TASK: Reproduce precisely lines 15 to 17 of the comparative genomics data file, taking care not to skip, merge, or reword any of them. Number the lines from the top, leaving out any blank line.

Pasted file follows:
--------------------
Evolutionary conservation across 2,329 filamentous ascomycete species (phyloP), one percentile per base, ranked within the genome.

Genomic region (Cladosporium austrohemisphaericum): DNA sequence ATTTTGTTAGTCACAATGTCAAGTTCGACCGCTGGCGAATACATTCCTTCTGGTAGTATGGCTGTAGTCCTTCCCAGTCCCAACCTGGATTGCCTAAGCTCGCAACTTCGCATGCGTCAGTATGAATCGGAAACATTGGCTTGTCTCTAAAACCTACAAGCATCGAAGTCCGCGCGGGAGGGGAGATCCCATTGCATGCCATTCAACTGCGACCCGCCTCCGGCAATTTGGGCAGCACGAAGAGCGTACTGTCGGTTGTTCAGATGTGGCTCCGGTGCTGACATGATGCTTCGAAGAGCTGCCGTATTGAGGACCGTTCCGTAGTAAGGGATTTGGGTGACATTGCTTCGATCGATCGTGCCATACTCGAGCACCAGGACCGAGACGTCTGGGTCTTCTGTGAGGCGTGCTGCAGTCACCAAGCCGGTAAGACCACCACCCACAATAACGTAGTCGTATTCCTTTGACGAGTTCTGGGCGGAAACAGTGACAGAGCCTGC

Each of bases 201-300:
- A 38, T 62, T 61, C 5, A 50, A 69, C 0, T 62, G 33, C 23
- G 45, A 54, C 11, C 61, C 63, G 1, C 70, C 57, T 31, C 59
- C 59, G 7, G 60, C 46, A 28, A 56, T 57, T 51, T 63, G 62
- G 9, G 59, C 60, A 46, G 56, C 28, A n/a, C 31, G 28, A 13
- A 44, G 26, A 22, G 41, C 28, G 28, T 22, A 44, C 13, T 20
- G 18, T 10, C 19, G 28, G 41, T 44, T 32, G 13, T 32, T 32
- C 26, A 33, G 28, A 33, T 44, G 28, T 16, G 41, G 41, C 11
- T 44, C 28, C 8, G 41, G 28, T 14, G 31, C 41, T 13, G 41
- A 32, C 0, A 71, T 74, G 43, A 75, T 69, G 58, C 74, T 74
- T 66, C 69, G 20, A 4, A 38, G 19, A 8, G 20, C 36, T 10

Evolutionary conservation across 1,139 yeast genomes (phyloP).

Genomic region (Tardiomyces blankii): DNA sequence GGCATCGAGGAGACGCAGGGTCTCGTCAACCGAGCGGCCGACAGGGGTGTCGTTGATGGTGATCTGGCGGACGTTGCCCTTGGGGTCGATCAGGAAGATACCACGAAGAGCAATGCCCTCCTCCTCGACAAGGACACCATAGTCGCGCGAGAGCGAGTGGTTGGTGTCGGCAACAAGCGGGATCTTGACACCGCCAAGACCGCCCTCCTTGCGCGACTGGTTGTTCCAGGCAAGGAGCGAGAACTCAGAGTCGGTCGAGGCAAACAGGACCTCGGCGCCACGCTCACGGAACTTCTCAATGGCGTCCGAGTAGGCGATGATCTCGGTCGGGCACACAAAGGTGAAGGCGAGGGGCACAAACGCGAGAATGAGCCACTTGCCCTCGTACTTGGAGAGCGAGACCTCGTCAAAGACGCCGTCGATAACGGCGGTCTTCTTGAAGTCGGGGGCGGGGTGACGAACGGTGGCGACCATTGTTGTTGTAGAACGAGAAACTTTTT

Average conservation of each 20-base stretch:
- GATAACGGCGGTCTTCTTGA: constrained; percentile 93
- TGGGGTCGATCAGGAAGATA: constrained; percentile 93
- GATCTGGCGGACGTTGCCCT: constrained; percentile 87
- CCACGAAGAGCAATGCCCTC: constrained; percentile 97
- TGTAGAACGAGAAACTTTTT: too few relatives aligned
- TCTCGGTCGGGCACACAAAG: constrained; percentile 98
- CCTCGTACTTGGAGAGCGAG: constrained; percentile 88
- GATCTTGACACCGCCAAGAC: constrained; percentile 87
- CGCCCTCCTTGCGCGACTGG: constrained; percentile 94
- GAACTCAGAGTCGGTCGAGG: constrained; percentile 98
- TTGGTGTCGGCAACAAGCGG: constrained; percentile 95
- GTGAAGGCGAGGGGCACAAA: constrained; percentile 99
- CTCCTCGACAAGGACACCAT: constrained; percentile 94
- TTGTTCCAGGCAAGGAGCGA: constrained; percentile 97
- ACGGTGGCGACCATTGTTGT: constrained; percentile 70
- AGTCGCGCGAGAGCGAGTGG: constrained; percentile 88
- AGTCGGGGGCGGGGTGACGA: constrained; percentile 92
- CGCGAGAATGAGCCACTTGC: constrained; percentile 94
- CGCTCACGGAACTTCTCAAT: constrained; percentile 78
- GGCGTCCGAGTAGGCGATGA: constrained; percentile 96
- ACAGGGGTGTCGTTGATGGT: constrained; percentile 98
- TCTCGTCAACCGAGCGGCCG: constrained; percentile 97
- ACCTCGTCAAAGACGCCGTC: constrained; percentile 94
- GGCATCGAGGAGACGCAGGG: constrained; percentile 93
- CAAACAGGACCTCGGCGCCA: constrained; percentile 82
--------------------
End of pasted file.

Genomic region (Tardiomyces blankii): DNA sequence GGCATCGAGGAGACGCAGGGTCTCGTCAACCGAGCGGCCGACAGGGGTGTCGTTGATGGTGATCTGGCGGACGTTGCCCTTGGGGTCGATCAGGAAGATACCACGAAGAGCAATGCCCTCCTCCTCGACAAGGACACCATAGTCGCGCGAGAGCGAGTGGTTGGTGTCGGCAACAAGCGGGATCTTGACACCGCCAAGACCGCCCTCCTTGCGCGACTGGTTGTTCCAGGCAAGGAGCGAGAACTCAGAGTCGGTCGAGGCAAACAGGACCTCGGCGCCACGCTCACGGAACTTCTCAATGGCGTCCGAGTAGGCGATGATCTCGGTCGGGCACACAAAGGTGAAGGCGAGGGGCACAAACGCGAGAATGAGCCACTTGCCCTCGTACTTGGAGAGCGAGACCTCGTCAAAGACGCCGTCGATAACGGCGGTCTTCTTGAAGTCGGGGGCGGGGTGACGAACGGTGGCGACCATTGTTGTTGTAGAACGAGAAACTTTTT

Average conservation of each 20-base stretch:
- GATAACGGCGGTCTTCTTGA: constrained; percentile 93